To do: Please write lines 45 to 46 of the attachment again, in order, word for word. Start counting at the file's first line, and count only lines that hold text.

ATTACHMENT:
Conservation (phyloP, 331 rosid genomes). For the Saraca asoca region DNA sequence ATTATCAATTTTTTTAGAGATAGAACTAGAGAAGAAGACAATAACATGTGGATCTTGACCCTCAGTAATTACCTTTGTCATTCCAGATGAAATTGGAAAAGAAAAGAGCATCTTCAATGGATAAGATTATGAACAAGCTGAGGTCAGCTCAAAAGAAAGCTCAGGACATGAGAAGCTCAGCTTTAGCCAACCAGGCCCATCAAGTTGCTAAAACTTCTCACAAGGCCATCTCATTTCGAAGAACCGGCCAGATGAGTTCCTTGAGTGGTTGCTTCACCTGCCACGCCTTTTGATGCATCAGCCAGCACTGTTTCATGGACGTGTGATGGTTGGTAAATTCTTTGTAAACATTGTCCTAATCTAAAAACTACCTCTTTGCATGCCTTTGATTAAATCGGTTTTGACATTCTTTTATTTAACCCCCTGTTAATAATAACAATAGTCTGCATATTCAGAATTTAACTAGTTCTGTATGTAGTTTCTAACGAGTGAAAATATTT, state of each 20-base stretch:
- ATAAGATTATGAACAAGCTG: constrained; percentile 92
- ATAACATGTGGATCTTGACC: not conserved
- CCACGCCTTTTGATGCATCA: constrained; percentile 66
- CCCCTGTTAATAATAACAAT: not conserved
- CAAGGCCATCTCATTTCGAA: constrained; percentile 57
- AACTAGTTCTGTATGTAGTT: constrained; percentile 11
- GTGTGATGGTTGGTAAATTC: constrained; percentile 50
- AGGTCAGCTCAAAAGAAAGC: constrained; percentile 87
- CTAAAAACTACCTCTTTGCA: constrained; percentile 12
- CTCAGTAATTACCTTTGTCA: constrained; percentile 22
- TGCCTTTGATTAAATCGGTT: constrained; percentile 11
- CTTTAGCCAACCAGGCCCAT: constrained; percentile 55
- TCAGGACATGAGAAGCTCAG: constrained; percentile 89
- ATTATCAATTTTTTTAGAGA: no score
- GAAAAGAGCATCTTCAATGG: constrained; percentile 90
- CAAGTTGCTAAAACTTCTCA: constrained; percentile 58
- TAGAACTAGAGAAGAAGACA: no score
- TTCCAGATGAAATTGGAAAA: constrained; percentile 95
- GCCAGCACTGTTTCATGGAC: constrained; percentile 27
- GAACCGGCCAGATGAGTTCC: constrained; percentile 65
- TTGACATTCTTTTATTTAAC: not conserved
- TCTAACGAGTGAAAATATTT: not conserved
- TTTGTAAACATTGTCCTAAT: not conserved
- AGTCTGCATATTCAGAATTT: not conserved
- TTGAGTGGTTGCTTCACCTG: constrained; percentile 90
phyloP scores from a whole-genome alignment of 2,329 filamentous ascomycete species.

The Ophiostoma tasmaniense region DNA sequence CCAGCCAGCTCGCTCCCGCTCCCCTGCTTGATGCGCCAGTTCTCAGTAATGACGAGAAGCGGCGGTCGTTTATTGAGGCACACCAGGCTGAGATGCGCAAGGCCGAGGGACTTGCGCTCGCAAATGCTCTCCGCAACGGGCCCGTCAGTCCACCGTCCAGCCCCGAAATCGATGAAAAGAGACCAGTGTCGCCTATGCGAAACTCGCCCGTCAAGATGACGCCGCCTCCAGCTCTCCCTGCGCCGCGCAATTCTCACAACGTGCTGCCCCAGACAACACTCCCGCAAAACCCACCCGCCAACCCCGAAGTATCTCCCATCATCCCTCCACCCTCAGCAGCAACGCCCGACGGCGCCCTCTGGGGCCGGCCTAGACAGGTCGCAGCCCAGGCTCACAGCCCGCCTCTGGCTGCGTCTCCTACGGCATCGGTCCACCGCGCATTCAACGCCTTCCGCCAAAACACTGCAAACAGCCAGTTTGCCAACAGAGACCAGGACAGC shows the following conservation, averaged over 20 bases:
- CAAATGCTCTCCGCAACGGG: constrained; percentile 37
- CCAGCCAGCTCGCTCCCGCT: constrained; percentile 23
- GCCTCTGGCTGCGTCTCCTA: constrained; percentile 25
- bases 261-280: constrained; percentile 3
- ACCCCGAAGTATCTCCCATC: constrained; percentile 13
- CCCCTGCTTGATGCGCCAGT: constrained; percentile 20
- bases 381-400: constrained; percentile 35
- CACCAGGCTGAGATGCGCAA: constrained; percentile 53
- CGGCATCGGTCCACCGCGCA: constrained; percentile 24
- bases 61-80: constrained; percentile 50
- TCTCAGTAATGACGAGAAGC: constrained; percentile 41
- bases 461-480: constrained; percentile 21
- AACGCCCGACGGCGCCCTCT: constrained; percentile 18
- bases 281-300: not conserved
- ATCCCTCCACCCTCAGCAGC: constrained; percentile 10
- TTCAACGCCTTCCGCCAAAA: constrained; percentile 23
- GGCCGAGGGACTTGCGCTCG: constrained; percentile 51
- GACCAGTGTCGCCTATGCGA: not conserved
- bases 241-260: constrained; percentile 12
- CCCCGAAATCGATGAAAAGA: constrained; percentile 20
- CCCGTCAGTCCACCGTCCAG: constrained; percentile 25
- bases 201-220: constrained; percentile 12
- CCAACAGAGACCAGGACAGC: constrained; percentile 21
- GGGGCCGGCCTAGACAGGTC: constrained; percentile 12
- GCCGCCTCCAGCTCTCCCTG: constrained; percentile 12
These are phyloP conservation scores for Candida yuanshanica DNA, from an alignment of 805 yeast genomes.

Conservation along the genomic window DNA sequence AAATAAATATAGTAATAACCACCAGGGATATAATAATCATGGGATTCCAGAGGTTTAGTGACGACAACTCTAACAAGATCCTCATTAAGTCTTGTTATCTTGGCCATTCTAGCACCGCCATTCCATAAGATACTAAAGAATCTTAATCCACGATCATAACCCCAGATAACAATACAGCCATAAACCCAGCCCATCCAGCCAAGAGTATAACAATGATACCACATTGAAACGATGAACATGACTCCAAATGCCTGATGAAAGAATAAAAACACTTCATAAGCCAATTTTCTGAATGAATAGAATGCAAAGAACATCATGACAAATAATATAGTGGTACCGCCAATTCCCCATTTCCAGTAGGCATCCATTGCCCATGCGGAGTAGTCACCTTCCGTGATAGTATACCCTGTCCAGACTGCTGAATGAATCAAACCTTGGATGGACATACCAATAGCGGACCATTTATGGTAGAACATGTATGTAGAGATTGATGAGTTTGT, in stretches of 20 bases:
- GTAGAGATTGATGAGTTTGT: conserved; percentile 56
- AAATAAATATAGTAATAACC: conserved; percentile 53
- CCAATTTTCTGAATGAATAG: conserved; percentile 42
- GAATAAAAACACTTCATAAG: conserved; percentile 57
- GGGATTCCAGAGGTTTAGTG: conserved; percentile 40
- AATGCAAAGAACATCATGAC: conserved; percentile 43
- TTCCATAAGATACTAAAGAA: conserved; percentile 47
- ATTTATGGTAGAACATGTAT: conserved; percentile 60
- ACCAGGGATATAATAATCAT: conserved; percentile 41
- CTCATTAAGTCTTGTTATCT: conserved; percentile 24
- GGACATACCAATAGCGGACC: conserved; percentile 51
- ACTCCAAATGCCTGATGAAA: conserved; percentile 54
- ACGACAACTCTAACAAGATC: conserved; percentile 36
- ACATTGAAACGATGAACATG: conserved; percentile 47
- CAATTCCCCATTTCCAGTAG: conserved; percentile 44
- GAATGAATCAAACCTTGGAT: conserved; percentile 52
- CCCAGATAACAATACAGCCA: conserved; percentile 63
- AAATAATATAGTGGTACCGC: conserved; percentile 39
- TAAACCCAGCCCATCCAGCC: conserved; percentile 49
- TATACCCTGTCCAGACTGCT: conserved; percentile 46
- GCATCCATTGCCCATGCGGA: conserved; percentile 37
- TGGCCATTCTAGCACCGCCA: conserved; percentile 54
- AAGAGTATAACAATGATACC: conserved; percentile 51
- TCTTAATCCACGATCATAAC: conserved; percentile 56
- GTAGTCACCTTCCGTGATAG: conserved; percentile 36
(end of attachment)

- GGCCGAGGGACTTGCGCTCG: constrained; percentile 51
- GACCAGTGTCGCCTATGCGA: not conserved